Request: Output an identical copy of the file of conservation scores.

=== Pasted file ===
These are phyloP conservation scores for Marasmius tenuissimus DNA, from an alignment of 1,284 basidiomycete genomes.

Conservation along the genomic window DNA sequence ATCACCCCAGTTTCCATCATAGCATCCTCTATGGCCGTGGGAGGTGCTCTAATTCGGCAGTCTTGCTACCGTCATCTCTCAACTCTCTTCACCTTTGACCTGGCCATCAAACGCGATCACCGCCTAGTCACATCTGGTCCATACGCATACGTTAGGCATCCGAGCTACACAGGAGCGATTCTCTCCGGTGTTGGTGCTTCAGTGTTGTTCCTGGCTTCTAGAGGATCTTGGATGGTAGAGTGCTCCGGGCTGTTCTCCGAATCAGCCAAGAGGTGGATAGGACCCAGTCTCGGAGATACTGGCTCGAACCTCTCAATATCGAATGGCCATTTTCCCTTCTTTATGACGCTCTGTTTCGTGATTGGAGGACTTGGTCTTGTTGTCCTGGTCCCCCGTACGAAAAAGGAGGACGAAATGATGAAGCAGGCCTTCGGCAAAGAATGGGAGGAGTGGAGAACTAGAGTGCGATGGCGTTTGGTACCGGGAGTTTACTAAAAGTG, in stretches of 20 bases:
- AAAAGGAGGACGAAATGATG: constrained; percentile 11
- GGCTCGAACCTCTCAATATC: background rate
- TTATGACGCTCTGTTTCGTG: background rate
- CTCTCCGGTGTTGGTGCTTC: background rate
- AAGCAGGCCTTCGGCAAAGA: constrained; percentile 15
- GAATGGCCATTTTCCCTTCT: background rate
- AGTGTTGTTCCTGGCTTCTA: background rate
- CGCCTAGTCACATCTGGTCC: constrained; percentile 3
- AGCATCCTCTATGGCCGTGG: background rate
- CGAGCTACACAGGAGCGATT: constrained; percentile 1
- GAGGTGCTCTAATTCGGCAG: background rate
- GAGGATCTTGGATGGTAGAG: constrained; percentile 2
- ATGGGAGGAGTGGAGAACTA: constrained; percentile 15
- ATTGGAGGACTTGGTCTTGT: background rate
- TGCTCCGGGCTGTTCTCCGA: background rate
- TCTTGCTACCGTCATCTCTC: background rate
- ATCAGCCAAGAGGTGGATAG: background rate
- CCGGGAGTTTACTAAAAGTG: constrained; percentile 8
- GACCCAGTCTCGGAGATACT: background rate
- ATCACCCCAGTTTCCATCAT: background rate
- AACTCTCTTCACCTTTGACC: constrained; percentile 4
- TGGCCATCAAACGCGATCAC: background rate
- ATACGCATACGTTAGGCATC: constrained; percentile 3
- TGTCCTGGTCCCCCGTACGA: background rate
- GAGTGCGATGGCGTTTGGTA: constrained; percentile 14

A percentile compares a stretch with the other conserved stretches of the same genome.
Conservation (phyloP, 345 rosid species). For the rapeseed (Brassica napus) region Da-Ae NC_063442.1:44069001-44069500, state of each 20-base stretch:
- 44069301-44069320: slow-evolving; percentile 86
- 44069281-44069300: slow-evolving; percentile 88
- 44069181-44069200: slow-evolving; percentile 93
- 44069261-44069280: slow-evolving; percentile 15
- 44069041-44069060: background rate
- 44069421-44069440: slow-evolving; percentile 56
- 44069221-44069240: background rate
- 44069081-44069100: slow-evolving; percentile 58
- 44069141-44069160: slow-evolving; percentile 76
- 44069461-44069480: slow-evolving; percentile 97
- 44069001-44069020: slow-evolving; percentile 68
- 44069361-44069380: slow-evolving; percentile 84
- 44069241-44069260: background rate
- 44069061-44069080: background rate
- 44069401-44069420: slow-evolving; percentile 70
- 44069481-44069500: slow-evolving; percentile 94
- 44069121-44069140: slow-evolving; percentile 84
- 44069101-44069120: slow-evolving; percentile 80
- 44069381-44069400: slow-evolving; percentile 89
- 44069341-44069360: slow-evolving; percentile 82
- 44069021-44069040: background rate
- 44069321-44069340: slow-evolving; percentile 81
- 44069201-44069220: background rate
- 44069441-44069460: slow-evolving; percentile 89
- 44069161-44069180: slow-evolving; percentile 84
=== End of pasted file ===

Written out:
These are phyloP conservation scores for Marasmius tenuissimus DNA, from an alignment of 1,284 basidiomycete genomes.

Conservation along the genomic window DNA sequence ATCACCCCAGTTTCCATCATAGCATCCTCTATGGCCGTGGGAGGTGCTCTAATTCGGCAGTCTTGCTACCGTCATCTCTCAACTCTCTTCACCTTTGACCTGGCCATCAAACGCGATCACCGCCTAGTCACATCTGGTCCATACGCATACGTTAGGCATCCGAGCTACACAGGAGCGATTCTCTCCGGTGTTGGTGCTTCAGTGTTGTTCCTGGCTTCTAGAGGATCTTGGATGGTAGAGTGCTCCGGGCTGTTCTCCGAATCAGCCAAGAGGTGGATAGGACCCAGTCTCGGAGATACTGGCTCGAACCTCTCAATATCGAATGGCCATTTTCCCTTCTTTATGACGCTCTGTTTCGTGATTGGAGGACTTGGTCTTGTTGTCCTGGTCCCCCGTACGAAAAAGGAGGACGAAATGATGAAGCAGGCCTTCGGCAAAGAATGGGAGGAGTGGAGAACTAGAGTGCGATGGCGTTTGGTACCGGGAGTTTACTAAAAGTG, in stretches of 20 bases:
- AAAAGGAGGACGAAATGATG: constrained; percentile 11
- GGCTCGAACCTCTCAATATC: background rate
- TTATGACGCTCTGTTTCGTG: background rate
- CTCTCCGGTGTTGGTGCTTC: background rate
- AAGCAGGCCTTCGGCAAAGA: constrained; percentile 15
- GAATGGCCATTTTCCCTTCT: background rate
- AGTGTTGTTCCTGGCTTCTA: background rate
- CGCCTAGTCACATCTGGTCC: constrained; percentile 3
- AGCATCCTCTATGGCCGTGG: background rate
- CGAGCTACACAGGAGCGATT: constrained; percentile 1
- GAGGTGCTCTAATTCGGCAG: background rate
- GAGGATCTTGGATGGTAGAG: constrained; percentile 2
- ATGGGAGGAGTGGAGAACTA: constrained; percentile 15
- ATTGGAGGACTTGGTCTTGT: background rate
- TGCTCCGGGCTGTTCTCCGA: background rate
- TCTTGCTACCGTCATCTCTC: background rate
- ATCAGCCAAGAGGTGGATAG: background rate
- CCGGGAGTTTACTAAAAGTG: constrained; percentile 8
- GACCCAGTCTCGGAGATACT: background rate
- ATCACCCCAGTTTCCATCAT: background rate
- AACTCTCTTCACCTTTGACC: constrained; percentile 4
- TGGCCATCAAACGCGATCAC: background rate
- ATACGCATACGTTAGGCATC: constrained; percentile 3
- TGTCCTGGTCCCCCGTACGA: background rate
- GAGTGCGATGGCGTTTGGTA: constrained; percentile 14

A percentile compares a stretch with the other conserved stretches of the same genome.
Conservation (phyloP, 345 rosid species). For the rapeseed (Brassica napus) region Da-Ae NC_063442.1:44069001-44069500, state of each 20-base stretch:
- 44069301-44069320: slow-evolving; percentile 86
- 44069281-44069300: slow-evolving; percentile 88
- 44069181-44069200: slow-evolving; percentile 93
- 44069261-44069280: slow-evolving; percentile 15
- 44069041-44069060: background rate
- 44069421-44069440: slow-evolving; percentile 56
- 44069221-44069240: background rate
- 44069081-44069100: slow-evolving; percentile 58
- 44069141-44069160: slow-evolving; percentile 76
- 44069461-44069480: slow-evolving; percentile 97
- 44069001-44069020: slow-evolving; percentile 68
- 44069361-44069380: slow-evolving; percentile 84
- 44069241-44069260: background rate
- 44069061-44069080: background rate
- 44069401-44069420: slow-evolving; percentile 70
- 44069481-44069500: slow-evolving; percentile 94
- 44069121-44069140: slow-evolving; percentile 84
- 44069101-44069120: slow-evolving; percentile 80
- 44069381-44069400: slow-evolving; percentile 89
- 44069341-44069360: slow-evolving; percentile 82
- 44069021-44069040: background rate
- 44069321-44069340: slow-evolving; percentile 81
- 44069201-44069220: background rate
- 44069441-44069460: slow-evolving; percentile 89
- 44069161-44069180: slow-evolving; percentile 84